So I got myself a real camera, and my New Year's resolution is to use it and my iPhone to get more than my feet wet in the medium that has been so important in my life. Another resolution (actually a plan that has been in the works for sometime but not fully realized), is to populate this blog with more images on a regular basis.
That said, here are of what I consider some of my best images from the past year, my top fifteen
if you will:
Going back to my past, photographing in black and white in the parks again, this for a post about what will be lost if the Barack Obama Presidential Library is built on public park land.
This photo was taken from one of the top floors of City Museum, in the words of a good friend, "St. Louis's greatest gift to the world." I cannot disagree.
On the day of the official opening of Chicago's 606 Trail, I made this photograph of a family on their front stoop in the Humboldt Park neighborhood, where residents fear the new trail will bring unwanted change to the community.
Unaware at the time that the platform upon which I was standing would soon be history, I made this, one of the best photographs I ever made in Chicago's Loop.
Exercising my formalist side, this was made in the Bowmanville neighborhood of a factory building I've always admired.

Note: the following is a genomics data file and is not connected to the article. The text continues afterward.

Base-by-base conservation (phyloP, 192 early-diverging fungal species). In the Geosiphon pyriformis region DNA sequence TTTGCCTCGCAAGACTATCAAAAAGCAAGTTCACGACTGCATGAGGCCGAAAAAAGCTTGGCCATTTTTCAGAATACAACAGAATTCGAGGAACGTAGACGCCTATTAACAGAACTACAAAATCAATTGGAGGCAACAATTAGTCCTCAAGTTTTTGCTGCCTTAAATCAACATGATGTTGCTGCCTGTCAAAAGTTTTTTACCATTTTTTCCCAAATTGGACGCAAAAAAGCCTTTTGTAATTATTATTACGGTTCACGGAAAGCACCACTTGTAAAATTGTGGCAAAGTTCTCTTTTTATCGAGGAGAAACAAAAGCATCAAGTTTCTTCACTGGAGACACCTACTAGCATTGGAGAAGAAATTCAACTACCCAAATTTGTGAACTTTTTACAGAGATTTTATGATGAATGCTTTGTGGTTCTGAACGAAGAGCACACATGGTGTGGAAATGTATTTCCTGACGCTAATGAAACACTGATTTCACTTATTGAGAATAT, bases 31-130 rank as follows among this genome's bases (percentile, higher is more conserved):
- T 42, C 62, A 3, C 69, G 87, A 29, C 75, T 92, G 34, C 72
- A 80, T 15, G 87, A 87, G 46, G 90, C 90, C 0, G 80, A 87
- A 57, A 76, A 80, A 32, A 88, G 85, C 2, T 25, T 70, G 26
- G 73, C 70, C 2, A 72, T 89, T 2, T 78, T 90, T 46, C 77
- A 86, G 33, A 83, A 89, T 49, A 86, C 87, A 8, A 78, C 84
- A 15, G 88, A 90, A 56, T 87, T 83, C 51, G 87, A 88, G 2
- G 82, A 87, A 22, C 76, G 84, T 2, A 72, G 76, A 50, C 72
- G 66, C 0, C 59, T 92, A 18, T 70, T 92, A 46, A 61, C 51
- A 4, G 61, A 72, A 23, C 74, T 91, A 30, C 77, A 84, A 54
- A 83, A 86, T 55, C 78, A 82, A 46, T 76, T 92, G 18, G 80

Italianate facades dominate this shot of the Randolph/Wabash elevated station, also not long for this world.
My wife Beth Iska's installation piece at Mayslake Peabody Estate, Oakbrook, Illinois.
This is the view my mother gets to wake up to every morning.
More formalist exercises, this one at the Adams/Wabash El stop, here,,,
Octogenarian Coach Harold giving some pointers to one of my son's teammates.
This was made on a foggy way to work last week.
For a soon to be published post on what may be the next addition to the endangered architecture of Chicago list, this is the James R. Thompson Center.
I'm a strong opponent of texting while driving, but not making photographs while driving. I once took a picture with a twin lens reflex camera while driving over the Williamsburgh Bridge in New York City. It was a pretty good picture too, but not as good as this one, made on the Clark Street Bridge over the Chicago River.
The first good picture made with my new lens.
And so it goes. I hope to be posting more work very soon but now am struggling to stay awake until midnight to greet in 2016.
To all of you I wish you a Happy and Healthy New Year!